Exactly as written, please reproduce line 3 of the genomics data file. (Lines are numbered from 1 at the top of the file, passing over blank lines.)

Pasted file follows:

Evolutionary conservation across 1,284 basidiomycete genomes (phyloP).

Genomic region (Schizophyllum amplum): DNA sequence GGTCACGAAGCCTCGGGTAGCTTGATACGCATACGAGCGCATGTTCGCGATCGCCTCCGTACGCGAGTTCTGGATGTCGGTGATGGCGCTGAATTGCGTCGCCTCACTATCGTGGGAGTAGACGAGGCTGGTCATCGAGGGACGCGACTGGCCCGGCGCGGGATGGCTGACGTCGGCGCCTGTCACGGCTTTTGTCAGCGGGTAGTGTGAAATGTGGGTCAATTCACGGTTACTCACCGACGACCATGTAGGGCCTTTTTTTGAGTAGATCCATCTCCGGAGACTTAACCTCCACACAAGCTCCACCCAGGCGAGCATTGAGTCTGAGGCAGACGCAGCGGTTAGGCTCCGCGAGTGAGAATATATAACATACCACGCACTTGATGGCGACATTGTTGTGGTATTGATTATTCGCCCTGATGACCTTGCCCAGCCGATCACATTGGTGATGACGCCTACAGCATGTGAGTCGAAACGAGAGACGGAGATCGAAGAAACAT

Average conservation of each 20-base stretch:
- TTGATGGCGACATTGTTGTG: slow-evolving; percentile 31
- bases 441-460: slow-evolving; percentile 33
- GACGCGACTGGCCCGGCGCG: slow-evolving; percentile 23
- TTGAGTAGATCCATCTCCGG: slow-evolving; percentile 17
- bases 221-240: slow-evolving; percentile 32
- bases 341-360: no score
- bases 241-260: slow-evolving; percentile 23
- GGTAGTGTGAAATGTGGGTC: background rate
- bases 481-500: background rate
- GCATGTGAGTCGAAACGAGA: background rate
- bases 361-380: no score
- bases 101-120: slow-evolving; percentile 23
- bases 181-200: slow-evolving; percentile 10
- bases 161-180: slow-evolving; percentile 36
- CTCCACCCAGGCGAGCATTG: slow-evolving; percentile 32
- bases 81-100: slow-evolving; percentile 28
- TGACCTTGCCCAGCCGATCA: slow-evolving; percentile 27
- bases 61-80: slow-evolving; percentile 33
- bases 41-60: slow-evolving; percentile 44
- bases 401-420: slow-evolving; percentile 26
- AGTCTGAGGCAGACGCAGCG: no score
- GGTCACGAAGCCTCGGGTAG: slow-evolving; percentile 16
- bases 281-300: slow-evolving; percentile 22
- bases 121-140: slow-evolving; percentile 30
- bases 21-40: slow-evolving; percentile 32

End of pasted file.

Average conservation of each 20-base stretch: